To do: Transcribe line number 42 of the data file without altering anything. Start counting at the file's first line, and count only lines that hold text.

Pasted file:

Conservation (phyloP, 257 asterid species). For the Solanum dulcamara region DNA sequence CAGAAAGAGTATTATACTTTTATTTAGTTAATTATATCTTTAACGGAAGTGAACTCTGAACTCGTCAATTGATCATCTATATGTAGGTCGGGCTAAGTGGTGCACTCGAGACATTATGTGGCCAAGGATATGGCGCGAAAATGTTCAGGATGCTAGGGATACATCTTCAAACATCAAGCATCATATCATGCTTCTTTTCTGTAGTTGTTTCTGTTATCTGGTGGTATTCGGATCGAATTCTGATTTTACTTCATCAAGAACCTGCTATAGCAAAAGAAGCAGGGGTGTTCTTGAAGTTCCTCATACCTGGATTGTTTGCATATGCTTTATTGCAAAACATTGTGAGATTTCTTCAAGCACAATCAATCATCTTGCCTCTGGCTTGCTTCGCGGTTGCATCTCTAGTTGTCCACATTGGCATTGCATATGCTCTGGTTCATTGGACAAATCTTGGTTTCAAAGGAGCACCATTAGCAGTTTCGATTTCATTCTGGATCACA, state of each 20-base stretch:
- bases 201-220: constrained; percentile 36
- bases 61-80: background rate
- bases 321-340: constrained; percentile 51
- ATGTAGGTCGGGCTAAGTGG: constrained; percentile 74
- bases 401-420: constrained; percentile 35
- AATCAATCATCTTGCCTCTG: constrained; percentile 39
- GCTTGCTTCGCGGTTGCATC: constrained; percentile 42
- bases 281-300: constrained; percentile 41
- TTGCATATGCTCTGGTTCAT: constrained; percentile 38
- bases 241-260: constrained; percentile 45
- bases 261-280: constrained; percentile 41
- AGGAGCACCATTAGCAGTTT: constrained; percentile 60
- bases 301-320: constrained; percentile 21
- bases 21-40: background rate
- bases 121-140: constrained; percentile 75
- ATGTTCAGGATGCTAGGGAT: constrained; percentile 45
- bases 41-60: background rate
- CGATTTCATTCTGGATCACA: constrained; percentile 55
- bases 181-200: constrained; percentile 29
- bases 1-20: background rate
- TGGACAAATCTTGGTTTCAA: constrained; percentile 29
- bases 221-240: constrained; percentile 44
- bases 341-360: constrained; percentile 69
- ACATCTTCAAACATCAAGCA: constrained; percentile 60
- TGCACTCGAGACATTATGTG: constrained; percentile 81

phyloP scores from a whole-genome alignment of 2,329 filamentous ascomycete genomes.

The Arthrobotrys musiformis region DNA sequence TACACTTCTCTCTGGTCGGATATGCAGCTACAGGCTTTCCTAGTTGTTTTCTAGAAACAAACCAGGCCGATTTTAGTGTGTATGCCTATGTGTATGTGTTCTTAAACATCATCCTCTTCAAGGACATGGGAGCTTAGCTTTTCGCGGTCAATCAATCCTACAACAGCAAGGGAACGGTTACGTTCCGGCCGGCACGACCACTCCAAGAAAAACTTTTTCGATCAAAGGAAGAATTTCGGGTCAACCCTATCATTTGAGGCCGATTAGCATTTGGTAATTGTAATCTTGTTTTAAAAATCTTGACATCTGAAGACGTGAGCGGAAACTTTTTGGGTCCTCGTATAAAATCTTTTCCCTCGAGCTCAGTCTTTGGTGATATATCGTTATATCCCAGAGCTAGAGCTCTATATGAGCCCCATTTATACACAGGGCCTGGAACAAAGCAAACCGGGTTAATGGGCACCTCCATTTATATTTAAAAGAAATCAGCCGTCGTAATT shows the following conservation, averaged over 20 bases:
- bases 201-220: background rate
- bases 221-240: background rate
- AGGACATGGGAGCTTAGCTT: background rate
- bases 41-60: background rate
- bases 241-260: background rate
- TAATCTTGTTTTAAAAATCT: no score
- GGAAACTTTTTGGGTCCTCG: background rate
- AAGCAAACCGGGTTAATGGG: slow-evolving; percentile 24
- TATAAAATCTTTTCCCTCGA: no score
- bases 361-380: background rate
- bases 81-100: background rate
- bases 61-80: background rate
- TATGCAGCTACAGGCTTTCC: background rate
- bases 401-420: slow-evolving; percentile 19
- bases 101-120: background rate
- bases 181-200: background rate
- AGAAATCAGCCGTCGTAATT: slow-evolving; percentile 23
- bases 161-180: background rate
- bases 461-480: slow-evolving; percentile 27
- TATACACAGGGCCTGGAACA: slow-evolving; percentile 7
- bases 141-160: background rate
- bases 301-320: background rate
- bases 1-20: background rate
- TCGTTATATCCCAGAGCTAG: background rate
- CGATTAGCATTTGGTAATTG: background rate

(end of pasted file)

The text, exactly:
- bases 401-420: slow-evolving; percentile 19